Sunday, March 30, 2014

Self Determination In Russia

The Obama Administration and main stream media continue to babble on about Russian aggression and international law in Crimea. It is followed up by a discussion about Russian military build-up on the Ukrainian border. Few actually take the time to explain the political history of Crimea, how self-determination in Crimea by the majority Russians may apply, the implications of the language and culture in eastern Ukraine, and the value of the natural  resources and roll of economics in eastern Ukraine.

Putin has clearly demonstrated he has little to worry about from the Obama Administration, the US Congress and NATO. Sanctions on a few Russians amount to little more than a scolding by an absentee parent.

However, self-determination is a two-edge sword, except in Russia. Putin clearly is showing his ideology of a greater Russia, if not a reconstituted USSR. But when it comes to self-determination in autonomous regions within current Russia, he has a different stance.

There are 22 autonomous regions in Russia. They have their borders, language and culture. Putin has no interest in allowing for greater autonomy in these Republics or any krais (territories) and oblasts (provinces). He trumps this with the supremacy of the Russian constitution.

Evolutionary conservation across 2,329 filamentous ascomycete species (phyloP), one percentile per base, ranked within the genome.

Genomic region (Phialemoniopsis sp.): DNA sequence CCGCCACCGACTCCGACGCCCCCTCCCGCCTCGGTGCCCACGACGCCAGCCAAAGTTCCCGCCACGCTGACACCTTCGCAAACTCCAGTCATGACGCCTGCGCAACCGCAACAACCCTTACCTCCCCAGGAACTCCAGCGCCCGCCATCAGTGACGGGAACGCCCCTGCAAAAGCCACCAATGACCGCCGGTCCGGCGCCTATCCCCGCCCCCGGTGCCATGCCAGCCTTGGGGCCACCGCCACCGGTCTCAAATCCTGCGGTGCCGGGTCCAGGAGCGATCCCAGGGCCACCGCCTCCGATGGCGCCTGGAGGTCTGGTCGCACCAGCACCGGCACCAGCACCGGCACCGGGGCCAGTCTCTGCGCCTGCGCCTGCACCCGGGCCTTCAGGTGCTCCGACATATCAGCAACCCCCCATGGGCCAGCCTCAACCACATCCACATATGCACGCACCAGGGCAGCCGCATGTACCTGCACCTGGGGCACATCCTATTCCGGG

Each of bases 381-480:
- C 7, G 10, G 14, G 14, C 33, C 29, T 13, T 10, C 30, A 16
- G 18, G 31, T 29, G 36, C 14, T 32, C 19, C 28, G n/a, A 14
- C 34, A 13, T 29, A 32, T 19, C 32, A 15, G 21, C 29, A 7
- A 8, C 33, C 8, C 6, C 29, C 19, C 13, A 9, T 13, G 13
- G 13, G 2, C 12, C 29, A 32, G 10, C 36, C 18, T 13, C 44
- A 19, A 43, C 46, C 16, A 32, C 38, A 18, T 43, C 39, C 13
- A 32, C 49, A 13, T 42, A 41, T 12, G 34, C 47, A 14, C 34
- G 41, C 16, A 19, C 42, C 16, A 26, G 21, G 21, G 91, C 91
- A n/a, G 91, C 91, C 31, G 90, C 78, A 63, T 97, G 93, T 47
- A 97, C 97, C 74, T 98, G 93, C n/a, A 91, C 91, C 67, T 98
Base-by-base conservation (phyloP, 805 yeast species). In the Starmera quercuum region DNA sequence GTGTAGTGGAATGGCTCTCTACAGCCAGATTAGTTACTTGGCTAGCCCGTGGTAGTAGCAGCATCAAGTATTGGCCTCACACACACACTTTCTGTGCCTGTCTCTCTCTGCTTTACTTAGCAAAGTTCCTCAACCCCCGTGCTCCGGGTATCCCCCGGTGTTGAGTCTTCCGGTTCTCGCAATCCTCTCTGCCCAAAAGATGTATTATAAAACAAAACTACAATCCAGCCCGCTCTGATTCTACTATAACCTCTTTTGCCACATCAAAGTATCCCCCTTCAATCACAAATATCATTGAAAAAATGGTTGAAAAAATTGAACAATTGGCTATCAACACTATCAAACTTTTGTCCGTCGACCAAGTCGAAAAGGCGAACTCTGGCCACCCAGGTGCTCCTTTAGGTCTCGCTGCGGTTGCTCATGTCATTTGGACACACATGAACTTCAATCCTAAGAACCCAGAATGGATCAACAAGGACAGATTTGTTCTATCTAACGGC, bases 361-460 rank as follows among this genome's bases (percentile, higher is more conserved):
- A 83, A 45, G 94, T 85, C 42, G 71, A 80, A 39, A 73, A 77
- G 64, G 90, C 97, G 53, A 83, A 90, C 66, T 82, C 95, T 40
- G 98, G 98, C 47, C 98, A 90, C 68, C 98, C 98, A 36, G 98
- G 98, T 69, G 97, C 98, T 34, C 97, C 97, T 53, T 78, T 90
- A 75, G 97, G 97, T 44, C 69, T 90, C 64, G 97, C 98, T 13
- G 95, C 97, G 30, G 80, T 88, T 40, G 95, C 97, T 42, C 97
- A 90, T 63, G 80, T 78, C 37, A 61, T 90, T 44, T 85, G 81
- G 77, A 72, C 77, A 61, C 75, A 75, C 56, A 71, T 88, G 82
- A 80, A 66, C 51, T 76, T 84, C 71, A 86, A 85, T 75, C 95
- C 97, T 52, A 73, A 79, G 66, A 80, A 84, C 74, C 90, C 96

So America and NATO ought to be turning Putin's Russian independence story for those Russians in ex-Soviet states back on him. They ought to be promoting independence and self-determination for those regions in Russia that may opt for more independence, away from Russia; e.g., Dagestan, Ingushetia, Ossetia, Tatarstan and Chechnya.

History has shown that greater autonomy for internal Russian geopolitical entities will not be tolerated and will be met with sever force.

When it comes to foreign policy and clear principles, Russia's are clear. Sadly so are America's and NATO's apologetic and do-little ones.

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